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27 March 2014 Seamless insertion of real pulmonary nodules in chest CT exams
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The availability of large medical image datasets is critical in many applications such as training and testing of computer aided diagnosis (CAD) systems, evaluation of segmentation algorithms, and conducting perceptual studies. However, collection of large repositories of clinical images is hindered by the high cost and difficulties associated with both the accumulation of data and establishment of the ground truth. To address this problem, we are developing an image blending tool that allows users to modify or supplement existing datasets by seamlessly inserting a real lesion extracted from a source image into a different location on a target image. In this study we focus on the application of this tool to pulmonary nodules in chest CT exams. We minimize the impact of user skill on the perceived quality of the blended image by limiting user involvement to two simple steps: the user first draws a casual boundary around the nodule of interest in the source, and then selects the center of desired insertion area in the target. We demonstrate examples of the performance of the proposed system on samples taken from the Lung Image Database Consortium (LIDC) dataset, and compare the noise power spectrum (NPS) of blended nodules versus that of native nodules in simulated phantoms.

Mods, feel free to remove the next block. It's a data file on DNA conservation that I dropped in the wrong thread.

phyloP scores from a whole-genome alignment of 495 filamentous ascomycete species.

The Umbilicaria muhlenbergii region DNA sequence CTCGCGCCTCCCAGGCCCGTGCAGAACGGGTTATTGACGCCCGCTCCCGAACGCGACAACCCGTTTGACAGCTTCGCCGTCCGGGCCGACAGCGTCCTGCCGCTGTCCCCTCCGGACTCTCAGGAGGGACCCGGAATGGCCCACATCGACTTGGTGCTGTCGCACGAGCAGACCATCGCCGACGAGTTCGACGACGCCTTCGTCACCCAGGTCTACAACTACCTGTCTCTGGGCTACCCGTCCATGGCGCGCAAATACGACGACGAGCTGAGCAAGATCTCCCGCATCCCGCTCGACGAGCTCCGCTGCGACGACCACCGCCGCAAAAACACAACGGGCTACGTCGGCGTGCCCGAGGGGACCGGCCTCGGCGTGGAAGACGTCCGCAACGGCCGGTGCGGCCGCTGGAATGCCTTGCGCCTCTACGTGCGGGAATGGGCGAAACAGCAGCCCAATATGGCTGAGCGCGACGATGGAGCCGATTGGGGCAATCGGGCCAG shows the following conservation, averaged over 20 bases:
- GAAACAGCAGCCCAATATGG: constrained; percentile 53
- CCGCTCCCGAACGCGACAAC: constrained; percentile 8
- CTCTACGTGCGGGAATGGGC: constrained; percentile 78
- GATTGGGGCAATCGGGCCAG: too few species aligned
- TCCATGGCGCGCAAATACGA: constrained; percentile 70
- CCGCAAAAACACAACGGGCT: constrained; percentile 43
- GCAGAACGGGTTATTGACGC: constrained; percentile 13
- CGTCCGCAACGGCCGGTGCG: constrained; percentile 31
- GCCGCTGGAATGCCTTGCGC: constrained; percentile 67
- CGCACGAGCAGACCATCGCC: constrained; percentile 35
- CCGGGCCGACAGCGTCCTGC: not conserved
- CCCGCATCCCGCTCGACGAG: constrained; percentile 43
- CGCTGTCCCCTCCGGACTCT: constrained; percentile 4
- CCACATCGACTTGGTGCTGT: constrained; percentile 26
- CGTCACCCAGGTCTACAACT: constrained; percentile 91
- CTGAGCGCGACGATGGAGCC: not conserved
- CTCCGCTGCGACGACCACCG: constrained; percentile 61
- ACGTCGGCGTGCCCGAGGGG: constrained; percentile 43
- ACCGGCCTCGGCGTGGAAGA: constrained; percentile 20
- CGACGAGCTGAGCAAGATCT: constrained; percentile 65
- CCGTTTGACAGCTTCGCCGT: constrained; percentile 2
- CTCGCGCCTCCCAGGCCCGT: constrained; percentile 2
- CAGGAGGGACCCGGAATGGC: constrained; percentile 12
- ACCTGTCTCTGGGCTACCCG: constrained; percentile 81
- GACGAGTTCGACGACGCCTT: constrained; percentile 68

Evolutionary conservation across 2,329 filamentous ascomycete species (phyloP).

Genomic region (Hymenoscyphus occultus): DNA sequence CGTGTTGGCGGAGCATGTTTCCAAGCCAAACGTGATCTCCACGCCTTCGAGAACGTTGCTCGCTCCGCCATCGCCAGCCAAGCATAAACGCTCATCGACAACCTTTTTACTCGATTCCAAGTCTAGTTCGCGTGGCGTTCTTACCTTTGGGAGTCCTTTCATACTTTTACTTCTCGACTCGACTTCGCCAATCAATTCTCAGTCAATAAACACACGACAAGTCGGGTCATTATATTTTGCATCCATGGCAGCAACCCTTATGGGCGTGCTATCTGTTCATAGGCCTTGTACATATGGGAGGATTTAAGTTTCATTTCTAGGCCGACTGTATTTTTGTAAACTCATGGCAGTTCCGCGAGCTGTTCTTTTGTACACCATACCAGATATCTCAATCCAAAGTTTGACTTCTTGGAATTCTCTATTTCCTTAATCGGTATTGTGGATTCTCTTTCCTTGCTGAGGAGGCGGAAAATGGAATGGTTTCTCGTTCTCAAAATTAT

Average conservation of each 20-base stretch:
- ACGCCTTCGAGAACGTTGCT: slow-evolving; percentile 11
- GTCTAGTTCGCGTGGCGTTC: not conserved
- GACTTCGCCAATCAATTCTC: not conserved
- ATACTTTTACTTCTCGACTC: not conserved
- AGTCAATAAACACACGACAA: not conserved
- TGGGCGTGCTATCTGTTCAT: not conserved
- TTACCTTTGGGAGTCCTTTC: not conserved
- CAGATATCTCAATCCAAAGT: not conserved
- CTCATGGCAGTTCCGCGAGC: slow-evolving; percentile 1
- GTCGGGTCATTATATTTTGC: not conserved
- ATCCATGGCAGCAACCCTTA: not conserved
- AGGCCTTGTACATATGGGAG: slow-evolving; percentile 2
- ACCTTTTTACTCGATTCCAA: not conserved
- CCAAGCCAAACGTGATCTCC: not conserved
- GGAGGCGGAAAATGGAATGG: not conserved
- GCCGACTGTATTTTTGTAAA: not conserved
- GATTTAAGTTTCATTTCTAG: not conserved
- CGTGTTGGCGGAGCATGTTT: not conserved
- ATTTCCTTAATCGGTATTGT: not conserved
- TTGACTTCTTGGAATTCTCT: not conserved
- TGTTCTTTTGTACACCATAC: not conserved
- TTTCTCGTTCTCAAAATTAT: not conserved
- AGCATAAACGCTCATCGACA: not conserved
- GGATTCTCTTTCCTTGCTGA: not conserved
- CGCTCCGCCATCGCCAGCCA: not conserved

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Aria Pezeshk, Berkman Sahiner, Rongping Zeng, Adam Wunderlich, Weijie Chen, and Nicholas Petrick "Seamless insertion of real pulmonary nodules in chest CT exams", Proc. SPIE 9035, Medical Imaging 2014: Computer-Aided Diagnosis, 90351K (27 March 2014);

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